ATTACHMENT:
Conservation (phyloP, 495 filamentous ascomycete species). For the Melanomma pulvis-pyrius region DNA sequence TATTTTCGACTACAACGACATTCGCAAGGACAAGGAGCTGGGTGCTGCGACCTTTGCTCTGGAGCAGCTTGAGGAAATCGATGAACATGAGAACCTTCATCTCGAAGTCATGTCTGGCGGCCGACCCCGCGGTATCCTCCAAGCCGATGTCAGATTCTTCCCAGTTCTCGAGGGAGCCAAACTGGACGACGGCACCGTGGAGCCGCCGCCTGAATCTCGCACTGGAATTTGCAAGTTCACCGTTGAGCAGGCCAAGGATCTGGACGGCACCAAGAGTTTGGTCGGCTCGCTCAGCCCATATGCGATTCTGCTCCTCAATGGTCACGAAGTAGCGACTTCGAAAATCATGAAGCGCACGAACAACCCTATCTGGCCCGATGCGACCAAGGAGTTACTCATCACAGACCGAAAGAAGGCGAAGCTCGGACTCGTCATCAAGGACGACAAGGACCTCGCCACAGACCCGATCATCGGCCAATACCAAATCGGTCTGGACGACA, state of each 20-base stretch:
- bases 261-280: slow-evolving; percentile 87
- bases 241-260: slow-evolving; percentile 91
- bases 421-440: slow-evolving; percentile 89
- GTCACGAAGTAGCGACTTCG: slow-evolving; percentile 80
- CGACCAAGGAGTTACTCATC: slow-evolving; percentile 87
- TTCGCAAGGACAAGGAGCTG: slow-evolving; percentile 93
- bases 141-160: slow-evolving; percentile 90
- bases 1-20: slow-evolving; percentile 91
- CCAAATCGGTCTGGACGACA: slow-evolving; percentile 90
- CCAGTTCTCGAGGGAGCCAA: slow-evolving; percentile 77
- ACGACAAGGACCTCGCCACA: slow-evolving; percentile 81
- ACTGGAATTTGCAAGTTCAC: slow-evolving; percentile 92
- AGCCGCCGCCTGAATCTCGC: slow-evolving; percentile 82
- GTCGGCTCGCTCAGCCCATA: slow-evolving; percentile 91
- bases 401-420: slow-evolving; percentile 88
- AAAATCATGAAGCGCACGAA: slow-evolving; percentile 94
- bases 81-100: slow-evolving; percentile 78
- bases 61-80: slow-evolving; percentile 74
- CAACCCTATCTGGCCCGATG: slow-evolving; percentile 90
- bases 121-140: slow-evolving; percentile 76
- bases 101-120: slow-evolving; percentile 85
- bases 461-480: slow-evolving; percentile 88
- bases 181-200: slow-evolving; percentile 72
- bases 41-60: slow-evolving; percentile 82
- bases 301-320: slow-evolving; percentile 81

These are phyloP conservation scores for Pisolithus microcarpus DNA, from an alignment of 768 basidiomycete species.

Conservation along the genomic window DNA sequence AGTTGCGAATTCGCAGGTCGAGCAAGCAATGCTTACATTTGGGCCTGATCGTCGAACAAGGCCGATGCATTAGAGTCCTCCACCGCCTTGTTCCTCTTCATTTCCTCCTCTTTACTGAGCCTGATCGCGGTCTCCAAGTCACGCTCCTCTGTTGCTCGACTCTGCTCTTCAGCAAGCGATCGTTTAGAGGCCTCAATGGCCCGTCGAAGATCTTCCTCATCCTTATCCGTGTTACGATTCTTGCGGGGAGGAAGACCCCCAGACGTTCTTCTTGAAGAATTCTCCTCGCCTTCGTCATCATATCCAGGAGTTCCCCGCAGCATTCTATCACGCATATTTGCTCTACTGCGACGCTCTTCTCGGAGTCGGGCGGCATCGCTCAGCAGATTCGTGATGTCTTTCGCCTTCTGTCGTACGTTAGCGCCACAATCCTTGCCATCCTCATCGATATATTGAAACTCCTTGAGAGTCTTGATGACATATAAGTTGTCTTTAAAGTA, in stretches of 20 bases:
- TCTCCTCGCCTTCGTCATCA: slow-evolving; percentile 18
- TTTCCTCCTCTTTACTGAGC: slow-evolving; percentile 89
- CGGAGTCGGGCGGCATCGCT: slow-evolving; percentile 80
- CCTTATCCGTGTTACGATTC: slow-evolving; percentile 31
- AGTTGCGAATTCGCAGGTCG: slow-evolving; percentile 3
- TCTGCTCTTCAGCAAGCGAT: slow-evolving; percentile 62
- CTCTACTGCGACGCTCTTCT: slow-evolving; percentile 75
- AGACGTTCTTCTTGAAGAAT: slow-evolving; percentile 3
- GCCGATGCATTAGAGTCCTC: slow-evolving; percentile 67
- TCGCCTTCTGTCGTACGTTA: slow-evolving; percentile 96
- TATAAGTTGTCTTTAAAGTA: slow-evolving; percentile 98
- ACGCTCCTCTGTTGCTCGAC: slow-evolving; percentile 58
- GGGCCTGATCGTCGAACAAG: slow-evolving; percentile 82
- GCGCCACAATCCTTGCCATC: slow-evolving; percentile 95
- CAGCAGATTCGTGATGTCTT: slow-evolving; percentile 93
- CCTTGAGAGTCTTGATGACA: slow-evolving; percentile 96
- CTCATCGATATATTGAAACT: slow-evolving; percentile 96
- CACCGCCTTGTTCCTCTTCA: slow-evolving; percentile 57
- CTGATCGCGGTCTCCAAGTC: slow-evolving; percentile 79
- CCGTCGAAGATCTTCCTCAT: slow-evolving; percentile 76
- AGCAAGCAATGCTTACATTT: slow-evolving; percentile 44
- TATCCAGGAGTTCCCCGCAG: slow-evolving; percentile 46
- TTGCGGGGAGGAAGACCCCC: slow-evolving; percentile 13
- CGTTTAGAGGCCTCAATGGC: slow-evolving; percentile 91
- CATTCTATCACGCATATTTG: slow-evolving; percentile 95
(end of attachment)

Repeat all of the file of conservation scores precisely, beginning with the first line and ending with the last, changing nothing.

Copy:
Conservation (phyloP, 495 filamentous ascomycete species). For the Melanomma pulvis-pyrius region DNA sequence TATTTTCGACTACAACGACATTCGCAAGGACAAGGAGCTGGGTGCTGCGACCTTTGCTCTGGAGCAGCTTGAGGAAATCGATGAACATGAGAACCTTCATCTCGAAGTCATGTCTGGCGGCCGACCCCGCGGTATCCTCCAAGCCGATGTCAGATTCTTCCCAGTTCTCGAGGGAGCCAAACTGGACGACGGCACCGTGGAGCCGCCGCCTGAATCTCGCACTGGAATTTGCAAGTTCACCGTTGAGCAGGCCAAGGATCTGGACGGCACCAAGAGTTTGGTCGGCTCGCTCAGCCCATATGCGATTCTGCTCCTCAATGGTCACGAAGTAGCGACTTCGAAAATCATGAAGCGCACGAACAACCCTATCTGGCCCGATGCGACCAAGGAGTTACTCATCACAGACCGAAAGAAGGCGAAGCTCGGACTCGTCATCAAGGACGACAAGGACCTCGCCACAGACCCGATCATCGGCCAATACCAAATCGGTCTGGACGACA, state of each 20-base stretch:
- bases 261-280: slow-evolving; percentile 87
- bases 241-260: slow-evolving; percentile 91
- bases 421-440: slow-evolving; percentile 89
- GTCACGAAGTAGCGACTTCG: slow-evolving; percentile 80
- CGACCAAGGAGTTACTCATC: slow-evolving; percentile 87
- TTCGCAAGGACAAGGAGCTG: slow-evolving; percentile 93
- bases 141-160: slow-evolving; percentile 90
- bases 1-20: slow-evolving; percentile 91
- CCAAATCGGTCTGGACGACA: slow-evolving; percentile 90
- CCAGTTCTCGAGGGAGCCAA: slow-evolving; percentile 77
- ACGACAAGGACCTCGCCACA: slow-evolving; percentile 81
- ACTGGAATTTGCAAGTTCAC: slow-evolving; percentile 92
- AGCCGCCGCCTGAATCTCGC: slow-evolving; percentile 82
- GTCGGCTCGCTCAGCCCATA: slow-evolving; percentile 91
- bases 401-420: slow-evolving; percentile 88
- AAAATCATGAAGCGCACGAA: slow-evolving; percentile 94
- bases 81-100: slow-evolving; percentile 78
- bases 61-80: slow-evolving; percentile 74
- CAACCCTATCTGGCCCGATG: slow-evolving; percentile 90
- bases 121-140: slow-evolving; percentile 76
- bases 101-120: slow-evolving; percentile 85
- bases 461-480: slow-evolving; percentile 88
- bases 181-200: slow-evolving; percentile 72
- bases 41-60: slow-evolving; percentile 82
- bases 301-320: slow-evolving; percentile 81

These are phyloP conservation scores for Pisolithus microcarpus DNA, from an alignment of 768 basidiomycete species.

Conservation along the genomic window DNA sequence AGTTGCGAATTCGCAGGTCGAGCAAGCAATGCTTACATTTGGGCCTGATCGTCGAACAAGGCCGATGCATTAGAGTCCTCCACCGCCTTGTTCCTCTTCATTTCCTCCTCTTTACTGAGCCTGATCGCGGTCTCCAAGTCACGCTCCTCTGTTGCTCGACTCTGCTCTTCAGCAAGCGATCGTTTAGAGGCCTCAATGGCCCGTCGAAGATCTTCCTCATCCTTATCCGTGTTACGATTCTTGCGGGGAGGAAGACCCCCAGACGTTCTTCTTGAAGAATTCTCCTCGCCTTCGTCATCATATCCAGGAGTTCCCCGCAGCATTCTATCACGCATATTTGCTCTACTGCGACGCTCTTCTCGGAGTCGGGCGGCATCGCTCAGCAGATTCGTGATGTCTTTCGCCTTCTGTCGTACGTTAGCGCCACAATCCTTGCCATCCTCATCGATATATTGAAACTCCTTGAGAGTCTTGATGACATATAAGTTGTCTTTAAAGTA, in stretches of 20 bases:
- TCTCCTCGCCTTCGTCATCA: slow-evolving; percentile 18
- TTTCCTCCTCTTTACTGAGC: slow-evolving; percentile 89
- CGGAGTCGGGCGGCATCGCT: slow-evolving; percentile 80
- CCTTATCCGTGTTACGATTC: slow-evolving; percentile 31
- AGTTGCGAATTCGCAGGTCG: slow-evolving; percentile 3
- TCTGCTCTTCAGCAAGCGAT: slow-evolving; percentile 62
- CTCTACTGCGACGCTCTTCT: slow-evolving; percentile 75
- AGACGTTCTTCTTGAAGAAT: slow-evolving; percentile 3
- GCCGATGCATTAGAGTCCTC: slow-evolving; percentile 67
- TCGCCTTCTGTCGTACGTTA: slow-evolving; percentile 96
- TATAAGTTGTCTTTAAAGTA: slow-evolving; percentile 98
- ACGCTCCTCTGTTGCTCGAC: slow-evolving; percentile 58
- GGGCCTGATCGTCGAACAAG: slow-evolving; percentile 82
- GCGCCACAATCCTTGCCATC: slow-evolving; percentile 95
- CAGCAGATTCGTGATGTCTT: slow-evolving; percentile 93
- CCTTGAGAGTCTTGATGACA: slow-evolving; percentile 96
- CTCATCGATATATTGAAACT: slow-evolving; percentile 96
- CACCGCCTTGTTCCTCTTCA: slow-evolving; percentile 57
- CTGATCGCGGTCTCCAAGTC: slow-evolving; percentile 79
- CCGTCGAAGATCTTCCTCAT: slow-evolving; percentile 76
- AGCAAGCAATGCTTACATTT: slow-evolving; percentile 44
- TATCCAGGAGTTCCCCGCAG: slow-evolving; percentile 46
- TTGCGGGGAGGAAGACCCCC: slow-evolving; percentile 13
- CGTTTAGAGGCCTCAATGGC: slow-evolving; percentile 91
- CATTCTATCACGCATATTTG: slow-evolving; percentile 95